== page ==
“Are you really recovered enough to tell people how to eat?”
A few weeks ago I got an email from a far away friend that asked a very plain and honest question:
“Do you really think you’re recovered enough to tell people how to eat?”
There was no malice in the question, but quickly my friend tried to tell me in a million different ways that she didn’t mean it to come off as mean, offensive, or off-putting. I wasn’t offended in any way, though.
A) I am not that sensitive
B) I don’t have a lot of reason to feel defensive about the topic and
C) I’m sure other people have wondered the same thing. I think it makes perfect sense to discuss this, considering where I’ve been, and where I am now.
So. I have had eating disorders, all of them. I have emotionally eaten, stress eaten, restricted. I have compulsively exercised. I have been decidedly anorexic and completely bulimic. Negative food, exercise, and body image obsession completely ran my life. It took me just as many years as I was in my eating disorder to claw my way out of it. I have made absolutely no secret about the battle.
In a sense, I am absolutely still obsessed with my eating and my exercise. I highly prioritize the consumption of high quality foods and make really damn sure I am eating enough food to support my activity levels. It is extremely important to me to not ignore hunger signals or live by food rules that make my actual life no fucking fun.
Unfortunately, no fucking fun isn’t cut and dry. It can mean a lot of things. It means I don’t turn down restaurant invites from far away friends just because the food isn’t ideal, but it also means I don’t eat things that are going to make me feel physically bad. Fried shit makes me feel bad. Gluten makes me feel bad. A lot of sugar makes me feel bad. We are talking about my body here, not my brain.
I don’t tell people how to eat that don’t ask me to. I am often asked what I eat, and I share because I think it is valuable. I am a woman who exercises hard, and eats a lot of nutrient dense food. I don’t count macronutrients. I don’t weigh or measure my food. I eat enough. I don’t let myself go hungry. Once a client asked me how many calories I eat per day, and I counted and the number was about 2400. That’s right, – I eat double what those women’s magazines say is appropriate to consume. I think it is VITAL that more people offer alternative perspectives. (And no, I don’t regularly count calories. I counted once.)
I will always be an obsessor. I am obsessed with my creative practice. I am obsessed with feminist art. I am obsessed with writing, and reading, and my friends, and rollercoasters, and my partner. I am absolutely 100% enthralled and obsessed with my business. And yeah, I am obsessed with my food, my body, and my strength. I am PROUD of what I’ve done with what I was given, because at a point I let the obsession turn dark, and it almost killed me. My obsession these days is an example of me thriving WITH my OCD brain, (yep! That’s my official diagnosis) not in spite of it.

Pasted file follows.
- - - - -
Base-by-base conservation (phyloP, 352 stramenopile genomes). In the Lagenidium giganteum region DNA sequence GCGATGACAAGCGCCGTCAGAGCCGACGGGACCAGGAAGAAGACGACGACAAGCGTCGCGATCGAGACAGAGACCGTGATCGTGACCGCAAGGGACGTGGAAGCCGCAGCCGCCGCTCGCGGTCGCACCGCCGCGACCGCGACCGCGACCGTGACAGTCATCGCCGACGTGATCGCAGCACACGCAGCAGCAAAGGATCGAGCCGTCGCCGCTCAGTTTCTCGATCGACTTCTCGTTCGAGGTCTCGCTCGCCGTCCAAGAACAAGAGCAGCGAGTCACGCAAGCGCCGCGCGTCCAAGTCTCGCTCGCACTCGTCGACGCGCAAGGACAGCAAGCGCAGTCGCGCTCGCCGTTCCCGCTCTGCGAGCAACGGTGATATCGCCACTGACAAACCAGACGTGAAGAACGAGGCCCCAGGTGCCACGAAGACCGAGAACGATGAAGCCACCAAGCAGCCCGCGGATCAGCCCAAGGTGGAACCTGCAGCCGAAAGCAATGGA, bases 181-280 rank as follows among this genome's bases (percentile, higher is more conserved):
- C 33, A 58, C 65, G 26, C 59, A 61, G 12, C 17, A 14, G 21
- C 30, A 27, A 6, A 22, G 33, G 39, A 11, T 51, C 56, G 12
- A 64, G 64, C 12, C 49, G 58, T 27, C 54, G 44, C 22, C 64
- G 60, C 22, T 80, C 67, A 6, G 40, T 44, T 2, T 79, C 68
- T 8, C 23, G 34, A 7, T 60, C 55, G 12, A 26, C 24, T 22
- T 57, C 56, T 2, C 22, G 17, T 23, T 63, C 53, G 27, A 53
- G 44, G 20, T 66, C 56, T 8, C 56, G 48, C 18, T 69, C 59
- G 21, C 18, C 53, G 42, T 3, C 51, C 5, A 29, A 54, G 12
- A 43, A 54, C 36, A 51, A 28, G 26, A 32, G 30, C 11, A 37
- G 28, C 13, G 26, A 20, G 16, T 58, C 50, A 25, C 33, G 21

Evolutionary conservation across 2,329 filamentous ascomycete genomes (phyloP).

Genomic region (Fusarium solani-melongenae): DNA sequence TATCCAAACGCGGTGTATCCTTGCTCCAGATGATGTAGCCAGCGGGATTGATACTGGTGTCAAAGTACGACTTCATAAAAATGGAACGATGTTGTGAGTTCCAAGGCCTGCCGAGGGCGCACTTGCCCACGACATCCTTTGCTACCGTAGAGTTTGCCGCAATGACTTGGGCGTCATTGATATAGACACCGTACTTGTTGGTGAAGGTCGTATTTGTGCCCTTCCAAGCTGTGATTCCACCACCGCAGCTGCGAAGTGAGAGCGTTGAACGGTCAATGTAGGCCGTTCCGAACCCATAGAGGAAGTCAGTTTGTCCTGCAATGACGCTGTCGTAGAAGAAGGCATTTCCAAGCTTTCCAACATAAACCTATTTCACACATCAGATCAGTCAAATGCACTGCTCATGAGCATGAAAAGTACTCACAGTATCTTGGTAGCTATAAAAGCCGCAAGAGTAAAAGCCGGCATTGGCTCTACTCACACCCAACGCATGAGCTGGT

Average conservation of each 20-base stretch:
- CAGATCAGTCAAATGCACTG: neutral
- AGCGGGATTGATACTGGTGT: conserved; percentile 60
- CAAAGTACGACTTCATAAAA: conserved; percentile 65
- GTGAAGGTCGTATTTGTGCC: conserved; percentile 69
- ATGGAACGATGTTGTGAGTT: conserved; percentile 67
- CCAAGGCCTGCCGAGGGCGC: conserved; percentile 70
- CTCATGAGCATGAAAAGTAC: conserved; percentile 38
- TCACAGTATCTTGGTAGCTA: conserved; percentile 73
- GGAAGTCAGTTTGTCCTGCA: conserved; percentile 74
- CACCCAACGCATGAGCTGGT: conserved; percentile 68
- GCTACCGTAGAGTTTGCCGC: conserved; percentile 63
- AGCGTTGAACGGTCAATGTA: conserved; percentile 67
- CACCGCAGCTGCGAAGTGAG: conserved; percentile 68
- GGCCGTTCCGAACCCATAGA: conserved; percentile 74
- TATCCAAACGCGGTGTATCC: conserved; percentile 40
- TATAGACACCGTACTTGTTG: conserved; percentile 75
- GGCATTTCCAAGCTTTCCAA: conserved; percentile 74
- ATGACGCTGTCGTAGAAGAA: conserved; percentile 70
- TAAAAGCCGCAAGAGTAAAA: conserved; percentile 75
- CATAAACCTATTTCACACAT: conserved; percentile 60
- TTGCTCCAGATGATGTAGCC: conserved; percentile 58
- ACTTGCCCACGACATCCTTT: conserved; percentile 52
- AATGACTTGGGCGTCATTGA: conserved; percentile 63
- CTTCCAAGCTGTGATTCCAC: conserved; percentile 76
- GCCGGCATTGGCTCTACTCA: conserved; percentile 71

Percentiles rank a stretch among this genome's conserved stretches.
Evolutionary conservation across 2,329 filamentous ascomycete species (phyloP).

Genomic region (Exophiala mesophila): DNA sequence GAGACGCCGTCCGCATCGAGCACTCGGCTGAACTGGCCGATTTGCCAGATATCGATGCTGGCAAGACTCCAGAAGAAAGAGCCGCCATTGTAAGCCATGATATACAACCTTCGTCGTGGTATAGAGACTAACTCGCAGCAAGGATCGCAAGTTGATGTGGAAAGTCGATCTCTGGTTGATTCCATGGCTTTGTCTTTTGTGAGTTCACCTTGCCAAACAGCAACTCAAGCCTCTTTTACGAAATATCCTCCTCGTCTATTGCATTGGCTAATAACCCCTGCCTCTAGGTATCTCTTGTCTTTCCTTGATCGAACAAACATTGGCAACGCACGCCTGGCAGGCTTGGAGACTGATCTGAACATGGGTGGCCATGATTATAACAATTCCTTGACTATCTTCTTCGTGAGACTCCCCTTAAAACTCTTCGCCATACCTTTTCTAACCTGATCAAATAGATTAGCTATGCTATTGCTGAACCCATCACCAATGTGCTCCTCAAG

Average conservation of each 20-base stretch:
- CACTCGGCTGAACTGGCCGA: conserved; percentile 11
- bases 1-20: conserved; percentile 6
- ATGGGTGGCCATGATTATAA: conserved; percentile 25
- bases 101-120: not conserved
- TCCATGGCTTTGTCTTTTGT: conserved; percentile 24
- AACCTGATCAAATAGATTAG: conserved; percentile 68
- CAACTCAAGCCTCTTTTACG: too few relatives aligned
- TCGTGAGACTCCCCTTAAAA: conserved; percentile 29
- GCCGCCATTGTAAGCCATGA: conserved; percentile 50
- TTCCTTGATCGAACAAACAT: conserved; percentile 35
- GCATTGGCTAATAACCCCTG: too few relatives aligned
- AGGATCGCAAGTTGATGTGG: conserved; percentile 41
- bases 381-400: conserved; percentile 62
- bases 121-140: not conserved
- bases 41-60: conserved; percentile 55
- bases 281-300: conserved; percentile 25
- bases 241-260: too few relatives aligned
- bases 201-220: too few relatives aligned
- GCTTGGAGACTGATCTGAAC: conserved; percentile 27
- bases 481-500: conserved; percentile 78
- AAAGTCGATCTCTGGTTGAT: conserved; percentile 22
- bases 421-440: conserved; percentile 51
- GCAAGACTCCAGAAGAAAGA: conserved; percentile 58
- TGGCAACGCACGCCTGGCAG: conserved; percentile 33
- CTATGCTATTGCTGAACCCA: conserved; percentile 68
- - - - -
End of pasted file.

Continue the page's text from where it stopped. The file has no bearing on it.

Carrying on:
I think my eating disorder is exactly what makes me qualified to set an example of how to eat. Because I know, really intimately, what it’s like to restrict, and I know I’m not doing it. I know what it’s like to skip out on plans because I feel I have to eat at a certain time that doesn’t fit in that schedule, or exercise in a certain way. I know what it’s like to make myself exercise when I’m sick. I am willing to bet that these things that I mention will always be my instinct, in fact. But every single day, time and time and time again, I watch unhealthy thoughts arise, and I choose to do something different.
My consistent daily choice to be well does not come without work. I think someone who’s never known this struggle couldn’t possibly tell you how wonderful it is to defeat it.
I consider the entirety of my content on Super Strength Health to be a love letter to my audience and my recovery. I am still obsessed with food, but now because it fuels me. I am obsessed with exercise, because it strengthens me. Every chance I get, I let myself be publicly astonished and on-my-knees grateful for my positive body image. Because, THAT, my friend, is hope.
And really, if you don’t like how I eat, that’s okay. How I eat is for me and my fuel. How you eat will be for you and yours.
Illustration by the amazing Joanna S. Quigley